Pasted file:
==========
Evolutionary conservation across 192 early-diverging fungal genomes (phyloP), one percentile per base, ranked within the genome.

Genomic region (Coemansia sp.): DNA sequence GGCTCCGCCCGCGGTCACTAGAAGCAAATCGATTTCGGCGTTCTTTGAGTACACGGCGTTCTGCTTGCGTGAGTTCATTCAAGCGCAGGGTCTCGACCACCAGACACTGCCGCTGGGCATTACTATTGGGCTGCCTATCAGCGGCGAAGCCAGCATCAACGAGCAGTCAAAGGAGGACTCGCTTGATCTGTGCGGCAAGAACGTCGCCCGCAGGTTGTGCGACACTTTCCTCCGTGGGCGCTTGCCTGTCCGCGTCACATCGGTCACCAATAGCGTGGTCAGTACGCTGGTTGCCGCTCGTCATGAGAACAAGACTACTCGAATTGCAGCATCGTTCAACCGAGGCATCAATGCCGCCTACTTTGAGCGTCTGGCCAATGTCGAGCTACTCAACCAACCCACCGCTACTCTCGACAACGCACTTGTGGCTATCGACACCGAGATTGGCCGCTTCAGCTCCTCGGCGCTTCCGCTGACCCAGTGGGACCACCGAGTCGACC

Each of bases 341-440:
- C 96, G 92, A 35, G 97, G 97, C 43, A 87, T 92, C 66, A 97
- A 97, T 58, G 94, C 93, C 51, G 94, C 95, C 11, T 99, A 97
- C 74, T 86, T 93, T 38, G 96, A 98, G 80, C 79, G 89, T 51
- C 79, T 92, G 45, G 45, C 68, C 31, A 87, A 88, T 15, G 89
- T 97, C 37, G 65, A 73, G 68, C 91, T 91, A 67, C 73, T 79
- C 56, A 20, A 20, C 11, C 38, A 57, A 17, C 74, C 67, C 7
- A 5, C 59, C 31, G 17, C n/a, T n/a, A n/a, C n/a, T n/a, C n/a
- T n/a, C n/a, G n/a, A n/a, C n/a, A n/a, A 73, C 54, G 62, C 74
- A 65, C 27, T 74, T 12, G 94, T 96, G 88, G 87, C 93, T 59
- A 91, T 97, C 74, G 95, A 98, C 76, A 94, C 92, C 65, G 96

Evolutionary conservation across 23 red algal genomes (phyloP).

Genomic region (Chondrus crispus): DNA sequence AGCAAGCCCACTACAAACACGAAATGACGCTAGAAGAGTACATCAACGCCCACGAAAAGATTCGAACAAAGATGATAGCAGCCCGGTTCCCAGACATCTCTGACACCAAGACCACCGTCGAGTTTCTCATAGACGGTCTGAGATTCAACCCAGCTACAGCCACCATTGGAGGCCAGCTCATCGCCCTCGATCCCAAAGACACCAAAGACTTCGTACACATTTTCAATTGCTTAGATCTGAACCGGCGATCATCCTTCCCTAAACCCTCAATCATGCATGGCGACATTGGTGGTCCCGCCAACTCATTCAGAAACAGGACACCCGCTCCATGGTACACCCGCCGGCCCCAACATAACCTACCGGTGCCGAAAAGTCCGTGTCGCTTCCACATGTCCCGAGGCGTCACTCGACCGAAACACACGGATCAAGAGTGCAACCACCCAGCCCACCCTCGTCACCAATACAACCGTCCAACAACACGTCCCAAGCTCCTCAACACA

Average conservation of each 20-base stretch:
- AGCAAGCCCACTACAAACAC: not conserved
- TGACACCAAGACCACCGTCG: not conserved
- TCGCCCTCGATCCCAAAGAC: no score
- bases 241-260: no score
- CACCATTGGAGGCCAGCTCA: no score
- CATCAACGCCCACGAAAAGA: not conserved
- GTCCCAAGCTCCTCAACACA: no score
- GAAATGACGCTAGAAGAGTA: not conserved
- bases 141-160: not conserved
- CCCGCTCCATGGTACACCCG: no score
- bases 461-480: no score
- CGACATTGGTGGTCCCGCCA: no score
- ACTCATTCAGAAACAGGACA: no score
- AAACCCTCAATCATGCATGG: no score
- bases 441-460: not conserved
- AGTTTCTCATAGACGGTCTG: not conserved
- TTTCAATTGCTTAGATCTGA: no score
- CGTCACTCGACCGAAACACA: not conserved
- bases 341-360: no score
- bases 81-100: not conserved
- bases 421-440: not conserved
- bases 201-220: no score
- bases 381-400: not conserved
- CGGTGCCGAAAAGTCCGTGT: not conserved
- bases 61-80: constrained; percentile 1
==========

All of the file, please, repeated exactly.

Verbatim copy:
Evolutionary conservation across 192 early-diverging fungal genomes (phyloP), one percentile per base, ranked within the genome.

Genomic region (Coemansia sp.): DNA sequence GGCTCCGCCCGCGGTCACTAGAAGCAAATCGATTTCGGCGTTCTTTGAGTACACGGCGTTCTGCTTGCGTGAGTTCATTCAAGCGCAGGGTCTCGACCACCAGACACTGCCGCTGGGCATTACTATTGGGCTGCCTATCAGCGGCGAAGCCAGCATCAACGAGCAGTCAAAGGAGGACTCGCTTGATCTGTGCGGCAAGAACGTCGCCCGCAGGTTGTGCGACACTTTCCTCCGTGGGCGCTTGCCTGTCCGCGTCACATCGGTCACCAATAGCGTGGTCAGTACGCTGGTTGCCGCTCGTCATGAGAACAAGACTACTCGAATTGCAGCATCGTTCAACCGAGGCATCAATGCCGCCTACTTTGAGCGTCTGGCCAATGTCGAGCTACTCAACCAACCCACCGCTACTCTCGACAACGCACTTGTGGCTATCGACACCGAGATTGGCCGCTTCAGCTCCTCGGCGCTTCCGCTGACCCAGTGGGACCACCGAGTCGACC

Each of bases 341-440:
- C 96, G 92, A 35, G 97, G 97, C 43, A 87, T 92, C 66, A 97
- A 97, T 58, G 94, C 93, C 51, G 94, C 95, C 11, T 99, A 97
- C 74, T 86, T 93, T 38, G 96, A 98, G 80, C 79, G 89, T 51
- C 79, T 92, G 45, G 45, C 68, C 31, A 87, A 88, T 15, G 89
- T 97, C 37, G 65, A 73, G 68, C 91, T 91, A 67, C 73, T 79
- C 56, A 20, A 20, C 11, C 38, A 57, A 17, C 74, C 67, C 7
- A 5, C 59, C 31, G 17, C n/a, T n/a, A n/a, C n/a, T n/a, C n/a
- T n/a, C n/a, G n/a, A n/a, C n/a, A n/a, A 73, C 54, G 62, C 74
- A 65, C 27, T 74, T 12, G 94, T 96, G 88, G 87, C 93, T 59
- A 91, T 97, C 74, G 95, A 98, C 76, A 94, C 92, C 65, G 96

Evolutionary conservation across 23 red algal genomes (phyloP).

Genomic region (Chondrus crispus): DNA sequence AGCAAGCCCACTACAAACACGAAATGACGCTAGAAGAGTACATCAACGCCCACGAAAAGATTCGAACAAAGATGATAGCAGCCCGGTTCCCAGACATCTCTGACACCAAGACCACCGTCGAGTTTCTCATAGACGGTCTGAGATTCAACCCAGCTACAGCCACCATTGGAGGCCAGCTCATCGCCCTCGATCCCAAAGACACCAAAGACTTCGTACACATTTTCAATTGCTTAGATCTGAACCGGCGATCATCCTTCCCTAAACCCTCAATCATGCATGGCGACATTGGTGGTCCCGCCAACTCATTCAGAAACAGGACACCCGCTCCATGGTACACCCGCCGGCCCCAACATAACCTACCGGTGCCGAAAAGTCCGTGTCGCTTCCACATGTCCCGAGGCGTCACTCGACCGAAACACACGGATCAAGAGTGCAACCACCCAGCCCACCCTCGTCACCAATACAACCGTCCAACAACACGTCCCAAGCTCCTCAACACA

Average conservation of each 20-base stretch:
- AGCAAGCCCACTACAAACAC: not conserved
- TGACACCAAGACCACCGTCG: not conserved
- TCGCCCTCGATCCCAAAGAC: no score
- bases 241-260: no score
- CACCATTGGAGGCCAGCTCA: no score
- CATCAACGCCCACGAAAAGA: not conserved
- GTCCCAAGCTCCTCAACACA: no score
- GAAATGACGCTAGAAGAGTA: not conserved
- bases 141-160: not conserved
- CCCGCTCCATGGTACACCCG: no score
- bases 461-480: no score
- CGACATTGGTGGTCCCGCCA: no score
- ACTCATTCAGAAACAGGACA: no score
- AAACCCTCAATCATGCATGG: no score
- bases 441-460: not conserved
- AGTTTCTCATAGACGGTCTG: not conserved
- TTTCAATTGCTTAGATCTGA: no score
- CGTCACTCGACCGAAACACA: not conserved
- bases 341-360: no score
- bases 81-100: not conserved
- bases 421-440: not conserved
- bases 201-220: no score
- bases 381-400: not conserved
- CGGTGCCGAAAAGTCCGTGT: not conserved
- bases 61-80: constrained; percentile 1